Tag Archives: Plant Biology

UNL Center for Plant Science Innovation’s 2015 Symposium

The University of Nebraska – Lincoln‘s Center for Plant Science Innovation (my new academic home, along with the Plant Pathology Department) puts on an annual symposium.  This year’s symposium is entitled “Plant Phenomics: from pixels to traits“.  The symposium will be held on October 15th to 16th, 2015, so there is still time to register and plan your visit!  Information on lodging for the symposium can be found on the symposium website.  The deadline for registration is October 1st.

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The symposium coincides with the opening of the new Nebraska Greenhouse Innovation Center which is the home to a new, amazing state-of-the-art plant phenotyping facility.

Registration for the two-day symposium is free.  A PDF flyer for the symposium can be found here.

University of Massachusetts Plant Biology Symposium 2014

The University of Massachusetts at Amherst’s Plant Biology program hosts an annual symposium every fall.  I’ve posted information about these symposia in the past.  The organizers of the symposium have been supportive of the blog and I’ve had the pleasure of interacting with some of the members of the department.

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The 2014 edition of the symposium will be held on Saturday, October 11th, and it’s not too late to register.  This year’s theme is “Evolution of Plant Form and Function: Insights from the Integration of Development, Ecology and Genetics” and there is a great list of speakers at the one day event. The speakers include: Lena Hileman, Clint Whipple, Ben Blackman, Stacey Smith, and Peter Linder.  This should be another great event!

Meetings in Massachusetts, October 2012

Two upcoming meetings in the state of Massachusetts may be of interest to you, one of which I have already told you about.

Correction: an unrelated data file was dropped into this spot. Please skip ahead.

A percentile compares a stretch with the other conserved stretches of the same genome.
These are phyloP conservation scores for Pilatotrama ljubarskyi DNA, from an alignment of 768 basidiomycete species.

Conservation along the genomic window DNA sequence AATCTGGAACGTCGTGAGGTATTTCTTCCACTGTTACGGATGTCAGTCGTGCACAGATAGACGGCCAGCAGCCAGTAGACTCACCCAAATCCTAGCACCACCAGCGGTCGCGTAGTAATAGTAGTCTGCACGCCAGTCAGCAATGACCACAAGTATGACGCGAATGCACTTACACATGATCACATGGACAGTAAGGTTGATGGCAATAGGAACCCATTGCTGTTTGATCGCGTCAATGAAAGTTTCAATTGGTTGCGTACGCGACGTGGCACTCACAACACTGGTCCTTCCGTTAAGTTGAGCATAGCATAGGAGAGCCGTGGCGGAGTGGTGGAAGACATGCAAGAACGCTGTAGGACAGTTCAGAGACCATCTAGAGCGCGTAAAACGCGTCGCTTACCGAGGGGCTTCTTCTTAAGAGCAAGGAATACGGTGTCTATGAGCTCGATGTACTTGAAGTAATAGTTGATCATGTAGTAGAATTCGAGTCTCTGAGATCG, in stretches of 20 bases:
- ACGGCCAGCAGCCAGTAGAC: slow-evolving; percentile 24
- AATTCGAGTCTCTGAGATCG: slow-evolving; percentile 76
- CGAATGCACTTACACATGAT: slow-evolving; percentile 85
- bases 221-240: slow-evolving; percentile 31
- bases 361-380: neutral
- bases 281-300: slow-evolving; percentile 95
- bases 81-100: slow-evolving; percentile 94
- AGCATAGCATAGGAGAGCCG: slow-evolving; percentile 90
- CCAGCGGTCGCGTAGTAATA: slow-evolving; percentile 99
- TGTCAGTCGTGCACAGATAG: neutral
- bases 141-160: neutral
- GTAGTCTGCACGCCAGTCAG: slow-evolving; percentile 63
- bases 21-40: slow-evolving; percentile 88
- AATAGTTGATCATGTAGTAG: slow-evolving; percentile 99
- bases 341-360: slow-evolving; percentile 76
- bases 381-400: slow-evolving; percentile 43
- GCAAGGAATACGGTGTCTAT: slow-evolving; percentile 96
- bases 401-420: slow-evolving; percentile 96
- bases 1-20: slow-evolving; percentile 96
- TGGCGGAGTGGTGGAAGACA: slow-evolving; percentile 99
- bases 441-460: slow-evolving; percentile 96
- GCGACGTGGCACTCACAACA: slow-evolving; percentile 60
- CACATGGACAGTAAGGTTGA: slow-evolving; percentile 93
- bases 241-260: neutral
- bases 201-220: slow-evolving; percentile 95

UMass Plant Biology Graduate Program

The Plant Biology Graduate Program at the University of Massachusetts Amherst will be holding their 10th Annual Symposium in Plant Biology on Saturday October 6th, 2012.  This year’s focus is pertinent to readers of Cyme & Cystidium — it’s titled “War or Peace? Interactions Between Plants and Microbes“.  The symposium is free but you have to register to attend.

massmyco

MassMyco, the first regional meeting of mycologists from the state of Massachusetts, will be held on October 27th, 2012.  Registration is now open.

Orchid Symbioses Symposium and Workshop, Spring 2013

Those that know me know that I’ve got a thing for orchids.  From my point of view, what’s not to like: they have exceptionally diverse morphology, have complicated natural histories, have equally diverse interactions with pollinating insects, and – most important for me – are obligate mycorrhizal formers with a wide array of fungal symbionts.  I’m quite surprised we don’t have more scientists studying them.

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The journal New Phytologist has already sponsored 30 symposia on plant biology – the 31st symposium has been announced and will be focused on orchids and their interactions with mycorrhizal fungi and insects.  The goal of this meeting will be to bring together scientists studying orchids and advance the study of orchids and their symbiotic fungi and co-evolved insects.  As someone who has attended in the past, I cannot place enough emphasis on how rewarding these New Phytologist symposia have been to me.  There is plenty of time to register and apply for a travel grant.

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This particular symposium will be held in conjunction with the 5th International Orchid Workshop this upcoming spring.  Both meetings will be held back to back at very close locales in Italy.

Genetics Of Fagaceae & Nothofagaceae Meeting, October 2012

The IUFRO (International Union of Forest Research Organizations) working group has organized the “Genetics of Fagaceae & Nothofagaceae” meeting to be held in Bordeaux, France from October 9th to 12th, 2012.

This meeting will build upon a successful “Genomics of Forest and Ecosystem Health in the Fagaceae (Beech Family)” meeting held in North Carolina Research Triangle Park in 2009.

The aim of this international conference is to present new scientific findings in the area of genetics and genomics of species within the Fagaceae and Nothofagaceae.

Registration is open.

One Hundred Important Questions Facing Plant Science Research

The October issue of the journal New Phytologist contains a commentary article by a group of plant scientists who conducted a survey to identify the 100 most pressing scientific questions facing plant biologists.  The article “One Hundred Important Questions Facing Plant Science Research” is very thought provoking.